There was a moment during our photo shoot where G followed me while I was at the wheel of a Jaguar I-Pace. All I could see out the back was the top his head. Had I not paid attention, I would have never guessed someone was behind me.
Apart from these minor caveats, honestly, it wasn’t all that bad in there. Even that single rear-view mirror sitting far on the front fender didn’t lead to too many headaches. Because the S600 is so small, you can simply turn your head around and see all around the car. At least, when the roof is lowered it is.
Ok, so obviously that little sewing machine motor Honda called an engine has absolutely no torque, so the only way to get the S600 up and going is by revving the snot out of it, but I’ll get back to that in a bit.
While slow, this is a remarkably modern-feeling automobile. Everything has a well-put together feel, from the way the small doors click back into place when you shut them, or how the clutch pedal has a nice and precise bouncing action feel when you depress it.
And just like modern Hondas, that shifter is short, precise and engaging to row through the four tiny cogs. Hell, this feels just as well-engineered as the modern stuff Honda sells.
Could you daily an S600? Well, apart form the fact that it’s not visible on the road, and that you can’t go really fast with it, there’s enough trunk space back there to carry a few grocery bags. That engine is also incredibly fuel efficient due to its small displacement and the car’s light weight. So it is daily-driveable in some way or form.
For trotting around town over the weekend, I could see myself riding in this with my girlfriend doing some errands. But I wouldn’t go very far with it.
Ah yes, this is the reason the S600 was built in the first place. If you’re looking for outright speed, blistering acceleration and bone-crushing brakes, I suggest you read another Jalopnik review about something else.
But if you’re looking for a downright good time behind the wheel of a disappointingly slow car, you’re at the right place. As the saying goes, it’s much more fun to drive a slow car fast than a fast car slow, and the S600 is the very embodiment of that ethos.
Gun the throttle when say, in second gear in the S600, and nothing really happens. All you hear is the minuscule engine sucking air through its enormous intake, yelling at you as if you just pinched its ass.
Suddenly, things start happening. The revs climb. The engine starts moaning. Yelling. SCREAMING. And the next thing you notice is a tach needle reading 8,000 RPM. And it actually keeps climbing after that.
The little engine screamed louder as onlookers and cyclists turned around while I stormed by, wondering what kind of hell-risen machine was making such a speed-bike sounding ruckus. Yet, there I was, only doing about 45 mph beating the snot out of this adorable little puppy.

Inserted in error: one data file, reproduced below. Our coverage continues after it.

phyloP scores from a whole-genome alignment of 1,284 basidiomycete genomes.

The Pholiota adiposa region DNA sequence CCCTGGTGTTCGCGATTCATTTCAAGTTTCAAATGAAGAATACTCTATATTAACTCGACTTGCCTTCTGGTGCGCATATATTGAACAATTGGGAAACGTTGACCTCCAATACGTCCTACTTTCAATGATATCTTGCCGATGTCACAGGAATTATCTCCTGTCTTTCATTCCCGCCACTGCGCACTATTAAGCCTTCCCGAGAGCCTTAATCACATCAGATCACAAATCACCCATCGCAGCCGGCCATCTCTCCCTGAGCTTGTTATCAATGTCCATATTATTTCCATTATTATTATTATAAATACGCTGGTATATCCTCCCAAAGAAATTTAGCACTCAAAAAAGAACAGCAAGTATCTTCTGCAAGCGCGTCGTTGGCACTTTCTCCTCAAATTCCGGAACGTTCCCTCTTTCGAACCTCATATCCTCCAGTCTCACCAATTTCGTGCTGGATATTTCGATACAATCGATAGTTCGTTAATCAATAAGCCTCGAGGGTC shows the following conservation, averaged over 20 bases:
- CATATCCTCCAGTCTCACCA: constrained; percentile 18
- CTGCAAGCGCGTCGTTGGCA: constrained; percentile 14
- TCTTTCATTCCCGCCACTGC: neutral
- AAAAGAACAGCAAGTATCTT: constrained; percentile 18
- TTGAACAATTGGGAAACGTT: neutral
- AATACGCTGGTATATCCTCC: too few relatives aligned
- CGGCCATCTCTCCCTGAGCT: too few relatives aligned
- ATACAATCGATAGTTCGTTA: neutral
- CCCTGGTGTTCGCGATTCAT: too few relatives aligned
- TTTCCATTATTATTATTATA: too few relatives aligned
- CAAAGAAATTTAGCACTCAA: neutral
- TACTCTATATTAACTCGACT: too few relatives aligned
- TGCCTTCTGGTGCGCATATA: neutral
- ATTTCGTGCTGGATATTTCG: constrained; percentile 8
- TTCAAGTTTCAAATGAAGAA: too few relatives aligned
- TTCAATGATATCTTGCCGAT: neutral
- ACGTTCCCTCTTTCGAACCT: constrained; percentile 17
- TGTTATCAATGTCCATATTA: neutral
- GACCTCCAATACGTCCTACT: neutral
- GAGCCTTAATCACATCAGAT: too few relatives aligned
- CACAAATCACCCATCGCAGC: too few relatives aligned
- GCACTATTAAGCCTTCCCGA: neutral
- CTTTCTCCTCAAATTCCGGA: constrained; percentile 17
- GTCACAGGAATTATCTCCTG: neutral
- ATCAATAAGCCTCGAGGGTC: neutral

I grabbed another gear hoping I’d get a bit more power down in lower RPM. Sadly no. All it did was bog out from the weight of two adult men, and a slight incline in the road. This thing is freaking gutless, I thought.
I downshifted again. I was back up there in the high stratospheres of what this engine can take, holding her up to around 8,600 RPM. My ears were bleeding from the high-strung screech of a finely tuned motorbike engine - Werwhaaaaaaarp, raaaaaaarrrp - wind in my hair, tiny chassis worryingly wobbling underneath my but, me with my giant goofy head sticking out of the cockpit wearing its finest smile to date.
What the S600 loses in power and speed, it makes for with mechanical harmony. You hear it all happening underneath you. The air going through the engine, the valves, the gears, the exhaust spewing un-burnt fuel one foot away from your nose. And that transmission is so precise, it almost feels a racing unit.
You don’t get more connected to the road than driving an S600, and the best part of it all is that you’re never going all that fast, so the danger levels are kept low.
Because this car has so much historical significance, and because it was Honda’s introductory car, these things retain a significant amount of value. Luckily though, their current prices are still relatively affordable if you’re interested in saving one. They’re also bound to appreciate over time given how important they’ve been for the entire Honda brand.
According to Hagerty, a well-kept, concourse condition Honda S600 could run up to $40,000 or more, with fair condition cars averaging around $10,000. But the site lists other sales where they’ve gone for much more than all that.
Of course, 1966 S600s, with the steering wheel on the left, are the harder ones to find due to their limited production runs. The coupes tend to float around the same ballpark as the convertibles.
Bring a Trailer currently has a few clean examples up for grabs, some even with a left-hand drive configuration. And the one you’re reading about is actually for sale too with 34,400 miles on the odometer and a truckload of spare parts, including a full frame, rear axle, differentials and chain drives. Email me if you want to talk to the owner.
Driving a car like this old Honda S600 felt like shaking hands with Soichiro Honda himself. I had read stories about how obsessive Mr. Honda was each time he put together a vehicle, setting everything to an ultra high standard, and reinventing things that didn’t need to be reinvented.
The S600 is that man’s soul encapsulated inside a roadster the size of a go-kart.
But what I admired the most about this car is, except for the mid-60s wobbly feeling on the road, it never felt old per say. Vintage cars tend to disappoint you by how uncomfortably you sit in them, how rough their engines feel or how awful their brakes are. In this little Honda, everything felt well lubricated, modern, efficient and super-well packaged.
If what comes to mind when you’re thinking about Honda now is Gundam-inspired styling and lame CVT-equipped SUV’s, know that it wasn’t always the case for the big H. There was a time when Honda was nothing more than a tiny Japanese startup, punching way above its weight by building well thought-out products. Back then, Honda did what it could with what it had, attempting to rival industry giants simply to earn an honest buck.
The S600 was the David that took on the Nissan and the Toyota Goliaths. The end result was so good, that it earned little Honda a spot among Japan’s most respected automotive brands.
William Clavey is an automotive journalist in Montreal, Canada and contributes to Jalopnik. He runs claveyscorner.com.